Key X-33 Events in 2001

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2001

2001 February 6

Two Rocketdyne XRS-2200 linear aerospike rocket engines fired in tandem today at 10 p.m. EST for the first time ever in a 1.12-second test of the engines' ignition system. No anomalies were observed. The next test is expected to last 5 seconds and may take place in a few weeks.


2001 March 1

NASA announced today in a press release the selection of a number of companies to enter into competitive negotiations for the Space Launch Initiative (SLI). In doing so, the agency also announced that the X-33 Program would not receive Space Launch Initiative funds. The X-33 Program consequently will conclude upon completion of the cooperative agreement between NASA and Lockheed Martin on March 31, 2001. Lockheed Martin may chose to continue underwriting development of the X-33 with its own funds.

"This has been a very tough decision but we think it is the right business decision," said Art Stephenson, Director of NASA's Marshall Space Flight Center, Huntsville, AL. Referring to the termination of the X-33 and the X-34 programs, Stephenson remarked: "We have gained a tremendous amount of knowledge from these X-programs, but one of the things we have learned is that our technology has not yet advanced to the point that we can successfully develop a new reusable launch vehicle that substantially improves safety, reliability and affordability."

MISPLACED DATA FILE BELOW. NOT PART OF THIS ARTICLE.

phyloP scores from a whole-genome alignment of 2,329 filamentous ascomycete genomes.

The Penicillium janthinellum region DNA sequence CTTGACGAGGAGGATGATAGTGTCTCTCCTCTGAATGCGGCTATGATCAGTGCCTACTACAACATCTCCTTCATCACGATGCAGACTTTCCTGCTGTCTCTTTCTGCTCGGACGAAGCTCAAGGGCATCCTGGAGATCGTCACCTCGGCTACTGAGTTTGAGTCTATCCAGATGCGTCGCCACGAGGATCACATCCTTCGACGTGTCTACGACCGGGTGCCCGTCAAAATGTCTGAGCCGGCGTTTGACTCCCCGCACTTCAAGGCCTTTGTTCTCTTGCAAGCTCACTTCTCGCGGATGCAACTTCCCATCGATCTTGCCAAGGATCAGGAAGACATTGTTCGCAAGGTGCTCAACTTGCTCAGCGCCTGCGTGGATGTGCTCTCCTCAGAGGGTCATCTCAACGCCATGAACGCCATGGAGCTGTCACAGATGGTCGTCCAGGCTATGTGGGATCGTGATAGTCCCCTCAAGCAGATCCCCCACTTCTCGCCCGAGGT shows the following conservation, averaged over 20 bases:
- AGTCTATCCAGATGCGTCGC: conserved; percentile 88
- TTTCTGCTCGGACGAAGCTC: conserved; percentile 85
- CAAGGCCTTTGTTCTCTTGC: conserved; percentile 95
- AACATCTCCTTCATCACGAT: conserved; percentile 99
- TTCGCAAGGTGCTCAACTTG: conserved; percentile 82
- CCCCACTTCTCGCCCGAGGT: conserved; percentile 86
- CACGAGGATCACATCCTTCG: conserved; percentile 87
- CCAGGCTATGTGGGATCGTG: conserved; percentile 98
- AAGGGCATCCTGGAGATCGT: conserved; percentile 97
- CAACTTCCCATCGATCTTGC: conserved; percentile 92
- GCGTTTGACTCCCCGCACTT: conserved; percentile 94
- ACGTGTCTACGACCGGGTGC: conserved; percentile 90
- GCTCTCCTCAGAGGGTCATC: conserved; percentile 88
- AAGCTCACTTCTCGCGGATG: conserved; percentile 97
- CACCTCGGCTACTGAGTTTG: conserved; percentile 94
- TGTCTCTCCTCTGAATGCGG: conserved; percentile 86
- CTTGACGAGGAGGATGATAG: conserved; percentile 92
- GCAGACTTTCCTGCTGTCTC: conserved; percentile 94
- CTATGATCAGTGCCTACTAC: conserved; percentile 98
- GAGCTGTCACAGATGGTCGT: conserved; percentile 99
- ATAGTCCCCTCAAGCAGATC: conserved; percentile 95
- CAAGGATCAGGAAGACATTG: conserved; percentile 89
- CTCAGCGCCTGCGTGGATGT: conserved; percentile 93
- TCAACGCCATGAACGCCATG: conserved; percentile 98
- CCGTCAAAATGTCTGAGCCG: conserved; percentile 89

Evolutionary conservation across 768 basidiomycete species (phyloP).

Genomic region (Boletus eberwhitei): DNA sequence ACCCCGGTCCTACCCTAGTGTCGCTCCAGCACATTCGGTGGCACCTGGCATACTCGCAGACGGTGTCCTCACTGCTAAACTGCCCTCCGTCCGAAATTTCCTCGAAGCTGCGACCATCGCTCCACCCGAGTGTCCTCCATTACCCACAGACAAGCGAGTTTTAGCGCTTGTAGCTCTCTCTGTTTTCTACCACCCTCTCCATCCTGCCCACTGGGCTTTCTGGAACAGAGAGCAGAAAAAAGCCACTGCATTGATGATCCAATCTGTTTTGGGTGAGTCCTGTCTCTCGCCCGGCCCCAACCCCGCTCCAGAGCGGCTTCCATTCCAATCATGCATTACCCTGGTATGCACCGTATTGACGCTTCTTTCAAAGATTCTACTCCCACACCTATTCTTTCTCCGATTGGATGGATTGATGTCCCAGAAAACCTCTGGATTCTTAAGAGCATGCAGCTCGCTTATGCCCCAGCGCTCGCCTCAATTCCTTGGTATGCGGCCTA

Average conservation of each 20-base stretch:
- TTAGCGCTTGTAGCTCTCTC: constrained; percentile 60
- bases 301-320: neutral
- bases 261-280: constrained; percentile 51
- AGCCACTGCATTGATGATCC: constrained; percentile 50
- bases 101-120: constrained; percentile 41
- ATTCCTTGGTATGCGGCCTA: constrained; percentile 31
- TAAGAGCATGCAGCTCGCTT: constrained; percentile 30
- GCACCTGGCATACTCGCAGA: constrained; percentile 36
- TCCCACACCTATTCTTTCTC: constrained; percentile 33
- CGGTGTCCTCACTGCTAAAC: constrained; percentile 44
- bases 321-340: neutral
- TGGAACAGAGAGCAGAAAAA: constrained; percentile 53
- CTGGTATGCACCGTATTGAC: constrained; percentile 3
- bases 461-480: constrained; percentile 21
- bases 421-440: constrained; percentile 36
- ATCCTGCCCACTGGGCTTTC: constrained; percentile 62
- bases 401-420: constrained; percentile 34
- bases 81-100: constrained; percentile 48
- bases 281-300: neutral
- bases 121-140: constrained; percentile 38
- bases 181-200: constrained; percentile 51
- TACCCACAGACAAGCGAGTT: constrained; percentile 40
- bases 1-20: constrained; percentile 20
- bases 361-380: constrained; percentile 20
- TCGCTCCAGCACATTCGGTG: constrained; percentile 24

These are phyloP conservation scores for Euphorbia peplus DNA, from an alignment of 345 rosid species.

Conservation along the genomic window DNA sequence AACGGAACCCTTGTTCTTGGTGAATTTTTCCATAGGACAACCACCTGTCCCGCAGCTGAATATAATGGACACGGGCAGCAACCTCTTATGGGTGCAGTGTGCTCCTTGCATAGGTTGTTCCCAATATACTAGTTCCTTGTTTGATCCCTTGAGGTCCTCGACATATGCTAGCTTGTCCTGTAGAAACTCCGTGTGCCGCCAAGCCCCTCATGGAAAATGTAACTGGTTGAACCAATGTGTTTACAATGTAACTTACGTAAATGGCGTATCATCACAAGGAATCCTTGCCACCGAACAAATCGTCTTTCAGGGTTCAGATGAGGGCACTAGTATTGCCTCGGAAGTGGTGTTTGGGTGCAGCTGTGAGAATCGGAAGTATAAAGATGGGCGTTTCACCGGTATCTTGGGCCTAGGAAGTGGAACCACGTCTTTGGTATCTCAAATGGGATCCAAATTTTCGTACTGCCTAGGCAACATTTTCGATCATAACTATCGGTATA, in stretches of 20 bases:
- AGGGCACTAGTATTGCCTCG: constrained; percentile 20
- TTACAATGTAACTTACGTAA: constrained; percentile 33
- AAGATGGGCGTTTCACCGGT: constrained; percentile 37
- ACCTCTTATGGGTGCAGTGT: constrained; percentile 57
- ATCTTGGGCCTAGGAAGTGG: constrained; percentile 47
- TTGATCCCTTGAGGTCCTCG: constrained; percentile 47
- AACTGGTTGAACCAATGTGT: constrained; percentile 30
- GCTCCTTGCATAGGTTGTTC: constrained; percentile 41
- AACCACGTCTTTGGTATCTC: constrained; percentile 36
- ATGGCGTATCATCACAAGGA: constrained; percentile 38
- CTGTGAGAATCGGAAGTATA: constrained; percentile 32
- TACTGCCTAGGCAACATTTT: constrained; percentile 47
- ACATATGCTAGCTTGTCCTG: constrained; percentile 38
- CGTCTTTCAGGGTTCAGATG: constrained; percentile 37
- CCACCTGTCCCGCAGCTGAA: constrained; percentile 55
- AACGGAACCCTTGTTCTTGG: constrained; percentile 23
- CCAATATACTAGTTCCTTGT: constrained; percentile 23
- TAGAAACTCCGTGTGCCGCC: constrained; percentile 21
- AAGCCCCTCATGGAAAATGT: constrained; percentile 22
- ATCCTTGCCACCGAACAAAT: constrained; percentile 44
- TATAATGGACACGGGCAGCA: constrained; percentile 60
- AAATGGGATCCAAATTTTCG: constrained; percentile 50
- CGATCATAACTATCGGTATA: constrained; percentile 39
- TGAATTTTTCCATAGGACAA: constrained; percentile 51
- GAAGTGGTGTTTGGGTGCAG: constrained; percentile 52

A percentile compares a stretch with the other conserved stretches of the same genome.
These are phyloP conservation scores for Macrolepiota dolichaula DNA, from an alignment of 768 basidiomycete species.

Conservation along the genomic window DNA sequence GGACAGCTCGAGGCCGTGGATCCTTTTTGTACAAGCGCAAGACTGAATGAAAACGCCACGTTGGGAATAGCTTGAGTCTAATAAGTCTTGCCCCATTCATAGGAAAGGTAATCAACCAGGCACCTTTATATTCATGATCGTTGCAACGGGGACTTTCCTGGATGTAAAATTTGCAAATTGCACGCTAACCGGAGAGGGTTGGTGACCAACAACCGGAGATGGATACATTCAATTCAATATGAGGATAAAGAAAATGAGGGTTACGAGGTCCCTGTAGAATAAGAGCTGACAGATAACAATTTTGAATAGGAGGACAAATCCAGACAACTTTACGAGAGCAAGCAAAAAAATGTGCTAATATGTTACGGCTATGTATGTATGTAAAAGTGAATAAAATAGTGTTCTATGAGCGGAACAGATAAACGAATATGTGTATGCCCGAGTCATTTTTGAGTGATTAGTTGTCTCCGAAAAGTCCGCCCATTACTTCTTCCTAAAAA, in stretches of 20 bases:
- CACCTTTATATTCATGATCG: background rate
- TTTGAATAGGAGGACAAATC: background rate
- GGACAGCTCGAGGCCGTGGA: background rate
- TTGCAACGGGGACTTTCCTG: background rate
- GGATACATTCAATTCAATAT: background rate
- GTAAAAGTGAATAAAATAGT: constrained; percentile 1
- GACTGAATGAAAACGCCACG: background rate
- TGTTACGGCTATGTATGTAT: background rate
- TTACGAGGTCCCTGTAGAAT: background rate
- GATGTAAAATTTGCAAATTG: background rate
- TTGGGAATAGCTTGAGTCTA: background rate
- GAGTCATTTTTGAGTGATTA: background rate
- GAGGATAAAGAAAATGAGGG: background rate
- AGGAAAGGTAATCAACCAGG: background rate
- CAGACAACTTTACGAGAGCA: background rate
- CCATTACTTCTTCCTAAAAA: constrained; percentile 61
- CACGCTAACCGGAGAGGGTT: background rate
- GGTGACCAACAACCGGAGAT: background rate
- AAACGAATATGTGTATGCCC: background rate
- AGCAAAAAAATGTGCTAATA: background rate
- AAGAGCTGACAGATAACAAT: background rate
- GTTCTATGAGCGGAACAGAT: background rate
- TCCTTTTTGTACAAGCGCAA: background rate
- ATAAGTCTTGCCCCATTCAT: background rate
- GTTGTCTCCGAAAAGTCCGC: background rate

NASA investment in the X-33 program totaled $912 million, staying within its 1996 budget projection for the program. Lockheed Martin originally committed to invest $212 million, and during the life of the program increased that amount to $357 million.

2001 March 6

Spacenews.com staff writer Brian Berger reported today that testing of the X-33 aerospike engines at NASA's Stennis Space Center has stopped following NASA's decision not to fund X-33 beyond the end of March 2001. The second of nine planned test firings of two linear aerospike engines in tandem was scheduled to take place on March 6. Stennis spokesperson Paul Foreman told Berger that Stennis officials had decided to remove the remaining eight engine tests from the schedule. No order has been given yet to remove the engines from their test stands.

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